"I think they liked the contact," added MacLeod. "Unless you're on a varsity sport, you don't get that same team camaraderie and opportunity to compete."
"I played rugby for three years and it probably kept me in school," said Karen Johannesen '96, a former team president. "It was where all my friends and social life existed. I wasn't sure what I wanted to do with my life, so I may have thrown in the towel at some point if I hadn't had rugby to keep me here."
Tom Dill '97, the current KSC coach, began his association with the team in 1993 as a trainer. Each year he picks up several players that don't make varsity teams at KSC. "They start playing rugby and they won't go back to the sport they played in high school."
For players like Mo Greene '97, rugby allowed her to keep a family tradition alive. "I grew up in a big football family and my dad was a coach, so when I got to college it was kind of cool that I could play a sport that was full contact and a little bit like football," said Greene, whose husband, Nick Greene, played on the men's team. "I had a few concussions, but I got hurt a lot more cheerleading in high school."
Stephenson points out that rugby in Europe is a sport of the professional classes, and getting to know your opponent after the game is very important. "You might beat the hell out of him on the field, but when you're done you go share a beer with him," Stephenson said. "What happens to clubs is they sometimes substitute quality on the rugby field for craziness and wild parties."
"Unfortunately we have to battle against bad PR because one person may do something wrong and everyone takes a hit for it," said Gary Nelson '95.
Once the contests are over and the final post-game festivities have ended, what remains among the players is an enduring friendship. Many former players along with wives and girlfriends (known as rugger-huggers) come out to renew that friendship at annual alumni games.
Gary Maser '00 recently returned from a trip around the world with some of his former rugby teammates. "Best friends are made right here on the field," he said.
In the fall of 1988, MacLeod and Lennerton pledged a fraternity. MacLeod said that the bond between his brothers in the fraternity and teammates on his rugby team was equally strong. "We just had a great experience together," said MacLeod about his days playing rugby. "It was a brotherhood."
Stuart Kaufman is KSC's sports information coordinator.
|The Game of Rugby
Tries, up-and-unders, and scrums
Rugby is said to have been "invented" in 1823 by William Webb Ellis, a student at the Rugby School in England. In a soccer game, Webb Ellis broke the rules by picking up the ball and running with it. The game of rugby then gradually developed independently of the rules of soccer until, in 1871, clubs from around England banded together to form the Rugby Football Union. Today, according to the International Rugby Board, nearly 100 countries compete internationally. New Zealand's All Blacks are currently the top-ranked men's team. The Black Ferns, New Zealand's women's team, are the current World Cup champions.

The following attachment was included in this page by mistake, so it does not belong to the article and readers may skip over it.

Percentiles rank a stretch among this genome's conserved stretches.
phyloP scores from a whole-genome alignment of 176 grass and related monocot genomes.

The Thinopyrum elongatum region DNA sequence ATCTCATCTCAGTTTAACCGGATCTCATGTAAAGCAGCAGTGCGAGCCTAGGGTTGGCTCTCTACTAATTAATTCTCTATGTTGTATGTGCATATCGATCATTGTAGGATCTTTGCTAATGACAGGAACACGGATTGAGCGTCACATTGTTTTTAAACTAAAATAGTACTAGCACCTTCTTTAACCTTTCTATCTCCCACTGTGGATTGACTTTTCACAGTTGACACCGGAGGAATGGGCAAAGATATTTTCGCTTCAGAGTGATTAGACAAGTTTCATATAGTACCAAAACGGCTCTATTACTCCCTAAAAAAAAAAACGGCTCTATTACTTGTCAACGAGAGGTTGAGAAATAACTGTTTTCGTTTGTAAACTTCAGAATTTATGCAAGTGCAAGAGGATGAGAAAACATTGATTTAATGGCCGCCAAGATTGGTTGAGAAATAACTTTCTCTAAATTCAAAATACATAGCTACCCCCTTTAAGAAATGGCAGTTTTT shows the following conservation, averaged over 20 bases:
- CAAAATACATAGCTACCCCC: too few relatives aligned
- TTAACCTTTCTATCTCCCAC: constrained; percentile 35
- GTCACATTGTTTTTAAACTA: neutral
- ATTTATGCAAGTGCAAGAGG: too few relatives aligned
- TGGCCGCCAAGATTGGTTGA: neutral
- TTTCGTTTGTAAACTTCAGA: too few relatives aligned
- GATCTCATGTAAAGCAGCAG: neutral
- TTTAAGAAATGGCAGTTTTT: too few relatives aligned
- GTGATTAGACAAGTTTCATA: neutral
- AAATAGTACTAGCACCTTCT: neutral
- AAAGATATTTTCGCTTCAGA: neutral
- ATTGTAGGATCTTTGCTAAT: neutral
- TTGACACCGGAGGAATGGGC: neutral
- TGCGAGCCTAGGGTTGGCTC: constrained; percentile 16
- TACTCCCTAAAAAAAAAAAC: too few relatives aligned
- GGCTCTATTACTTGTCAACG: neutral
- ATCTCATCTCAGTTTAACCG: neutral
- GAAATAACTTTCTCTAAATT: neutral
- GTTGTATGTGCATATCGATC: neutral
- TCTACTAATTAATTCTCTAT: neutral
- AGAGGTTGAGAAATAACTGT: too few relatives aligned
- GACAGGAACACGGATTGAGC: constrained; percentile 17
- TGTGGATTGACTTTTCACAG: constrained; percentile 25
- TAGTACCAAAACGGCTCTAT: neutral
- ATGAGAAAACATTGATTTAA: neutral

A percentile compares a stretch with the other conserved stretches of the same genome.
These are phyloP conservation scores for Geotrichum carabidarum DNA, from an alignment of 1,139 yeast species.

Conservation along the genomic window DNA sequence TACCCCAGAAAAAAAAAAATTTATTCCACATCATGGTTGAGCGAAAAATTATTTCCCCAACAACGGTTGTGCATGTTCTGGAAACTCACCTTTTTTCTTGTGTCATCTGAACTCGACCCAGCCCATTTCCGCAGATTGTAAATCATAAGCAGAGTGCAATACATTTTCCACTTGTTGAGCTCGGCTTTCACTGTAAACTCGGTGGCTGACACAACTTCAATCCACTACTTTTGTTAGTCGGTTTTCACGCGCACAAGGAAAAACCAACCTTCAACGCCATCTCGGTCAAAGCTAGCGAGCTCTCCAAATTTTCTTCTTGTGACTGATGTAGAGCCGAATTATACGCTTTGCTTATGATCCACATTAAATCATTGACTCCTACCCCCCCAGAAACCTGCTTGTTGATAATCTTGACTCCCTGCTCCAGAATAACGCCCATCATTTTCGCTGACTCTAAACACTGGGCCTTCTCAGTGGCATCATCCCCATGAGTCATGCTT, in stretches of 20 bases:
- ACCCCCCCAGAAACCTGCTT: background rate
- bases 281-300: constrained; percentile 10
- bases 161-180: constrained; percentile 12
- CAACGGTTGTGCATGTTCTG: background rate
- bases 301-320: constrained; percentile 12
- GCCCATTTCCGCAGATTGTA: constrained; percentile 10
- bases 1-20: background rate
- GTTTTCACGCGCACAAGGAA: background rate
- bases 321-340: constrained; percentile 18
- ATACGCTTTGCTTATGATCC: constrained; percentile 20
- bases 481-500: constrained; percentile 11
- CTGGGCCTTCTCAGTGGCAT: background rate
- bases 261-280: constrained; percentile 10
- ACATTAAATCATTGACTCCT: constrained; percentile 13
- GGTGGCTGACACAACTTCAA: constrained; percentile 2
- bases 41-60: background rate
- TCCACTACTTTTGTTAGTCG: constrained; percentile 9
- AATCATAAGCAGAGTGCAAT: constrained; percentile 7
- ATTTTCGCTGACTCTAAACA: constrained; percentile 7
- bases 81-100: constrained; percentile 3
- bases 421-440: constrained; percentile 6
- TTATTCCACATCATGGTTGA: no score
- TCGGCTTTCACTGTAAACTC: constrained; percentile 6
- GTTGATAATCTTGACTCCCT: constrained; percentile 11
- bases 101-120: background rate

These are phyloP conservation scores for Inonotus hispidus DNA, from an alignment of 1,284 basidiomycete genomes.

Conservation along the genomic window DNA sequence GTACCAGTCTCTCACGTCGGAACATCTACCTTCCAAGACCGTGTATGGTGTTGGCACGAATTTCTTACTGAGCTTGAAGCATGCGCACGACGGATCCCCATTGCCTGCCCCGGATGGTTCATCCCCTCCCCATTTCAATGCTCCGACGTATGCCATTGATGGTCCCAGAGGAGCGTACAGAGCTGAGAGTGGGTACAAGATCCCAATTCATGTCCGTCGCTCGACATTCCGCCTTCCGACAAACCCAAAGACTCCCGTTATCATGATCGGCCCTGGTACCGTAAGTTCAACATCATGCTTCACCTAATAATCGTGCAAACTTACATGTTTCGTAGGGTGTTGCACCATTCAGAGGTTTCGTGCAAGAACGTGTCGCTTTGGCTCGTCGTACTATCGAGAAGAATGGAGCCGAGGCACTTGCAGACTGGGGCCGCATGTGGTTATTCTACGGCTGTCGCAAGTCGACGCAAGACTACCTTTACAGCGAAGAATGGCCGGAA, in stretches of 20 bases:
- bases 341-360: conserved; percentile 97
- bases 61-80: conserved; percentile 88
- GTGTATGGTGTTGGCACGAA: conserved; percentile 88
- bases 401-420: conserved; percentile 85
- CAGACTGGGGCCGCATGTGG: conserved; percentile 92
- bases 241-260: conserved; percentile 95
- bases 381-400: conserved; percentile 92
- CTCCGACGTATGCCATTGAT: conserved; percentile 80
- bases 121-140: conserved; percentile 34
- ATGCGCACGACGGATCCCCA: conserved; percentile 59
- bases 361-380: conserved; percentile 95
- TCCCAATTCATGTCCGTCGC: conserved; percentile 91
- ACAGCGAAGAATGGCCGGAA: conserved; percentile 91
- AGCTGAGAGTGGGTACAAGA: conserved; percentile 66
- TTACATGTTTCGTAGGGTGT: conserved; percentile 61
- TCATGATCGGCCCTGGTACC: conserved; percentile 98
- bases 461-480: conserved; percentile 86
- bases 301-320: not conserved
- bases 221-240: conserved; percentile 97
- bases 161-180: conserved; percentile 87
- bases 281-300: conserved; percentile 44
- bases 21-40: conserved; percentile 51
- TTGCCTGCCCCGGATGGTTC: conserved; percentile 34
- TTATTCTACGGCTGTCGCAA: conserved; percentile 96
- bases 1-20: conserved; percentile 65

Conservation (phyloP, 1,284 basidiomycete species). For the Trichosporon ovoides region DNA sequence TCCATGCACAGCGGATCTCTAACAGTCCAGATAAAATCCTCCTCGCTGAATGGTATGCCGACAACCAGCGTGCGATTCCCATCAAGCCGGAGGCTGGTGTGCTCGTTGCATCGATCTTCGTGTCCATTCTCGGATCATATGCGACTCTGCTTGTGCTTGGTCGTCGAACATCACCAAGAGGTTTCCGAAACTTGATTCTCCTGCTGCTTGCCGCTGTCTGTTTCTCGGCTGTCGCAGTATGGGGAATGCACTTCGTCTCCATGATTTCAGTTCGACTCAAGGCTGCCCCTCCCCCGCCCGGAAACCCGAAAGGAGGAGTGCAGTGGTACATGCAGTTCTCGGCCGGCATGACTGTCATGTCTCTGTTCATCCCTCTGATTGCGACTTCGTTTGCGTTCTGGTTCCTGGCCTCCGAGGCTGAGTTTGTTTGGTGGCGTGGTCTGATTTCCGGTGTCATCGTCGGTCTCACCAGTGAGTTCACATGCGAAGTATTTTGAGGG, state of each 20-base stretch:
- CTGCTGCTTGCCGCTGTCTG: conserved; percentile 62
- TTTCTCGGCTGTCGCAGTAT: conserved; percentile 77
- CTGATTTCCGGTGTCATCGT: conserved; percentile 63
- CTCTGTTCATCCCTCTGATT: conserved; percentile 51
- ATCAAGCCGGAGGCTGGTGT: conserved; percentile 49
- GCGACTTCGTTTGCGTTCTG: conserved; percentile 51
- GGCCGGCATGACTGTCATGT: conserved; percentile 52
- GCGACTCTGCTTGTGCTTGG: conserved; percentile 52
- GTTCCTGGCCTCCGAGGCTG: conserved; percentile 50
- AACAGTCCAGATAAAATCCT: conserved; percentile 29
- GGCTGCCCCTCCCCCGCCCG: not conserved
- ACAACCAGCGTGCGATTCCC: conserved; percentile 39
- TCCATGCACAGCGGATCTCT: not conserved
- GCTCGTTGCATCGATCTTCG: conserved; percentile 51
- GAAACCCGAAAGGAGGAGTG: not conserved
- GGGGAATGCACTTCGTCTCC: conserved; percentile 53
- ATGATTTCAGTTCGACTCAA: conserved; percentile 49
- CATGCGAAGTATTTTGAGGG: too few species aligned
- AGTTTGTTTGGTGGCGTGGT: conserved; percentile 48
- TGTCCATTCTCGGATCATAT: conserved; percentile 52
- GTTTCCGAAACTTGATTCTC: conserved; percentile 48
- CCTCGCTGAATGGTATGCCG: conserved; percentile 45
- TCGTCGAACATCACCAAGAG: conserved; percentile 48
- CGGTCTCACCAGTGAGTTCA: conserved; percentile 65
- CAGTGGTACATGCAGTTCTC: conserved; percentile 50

The game is played 15-a-side, where all players, who are padless, have offensive and defensive responsibilities. A team comprises eight forwards and seven backs. The forwards create field position by crashing the ball upfield. The ball is then released to the backs, who pass it along their line, looking to cut through or outside their opponents. In modern professional rugby, there is little difference in the size and speed of forwards and backs.
Unlike football, the ball is passed back (the backs stand in a staggered line and run on to a pass at speed). The ball can be kicked ahead and chased. A favorite scare tactic is for the ball to be punted high into the air (an up-and-under) and for the opponent catching the ball to be crash-tackled by several chasing players as he or she makes the catch.
When the ball goes out of play, the game is restarted with a high, looping throw-in by a back to a line-up of the opposing forwards. When the ball is passed or knocked forward, the game restarts with a scrum, where the forward packs collide head-to-head in an attempt to win the ball.
A missed pass or fumble is not called incomplete: It is a mistake and an opportunity for the opposing team to grab the ball. The game is played in two 45-minute halves with stoppages only for injuries.
A try, worth five points, is scored when the ball is forced on the ground in the opponent's in-goal area.
A try can be converted by a two-point kick through the opponent's goal posts. The kick is taken at the point from which the try is scored.
A drop goal is a three-point kick where a player must let the ball bounce before kicking it through the opponent's posts.
A penalty goal is a three-point kick through the posts taken with the ball placed on the ground.
New Zealander and KST senior writer Dave Orsman grew up playing cricket instead of rugby but is a rabid fan of the All Blacks.
Click here to listen to Dave Orsman discussing Rugby -- 4.47 MB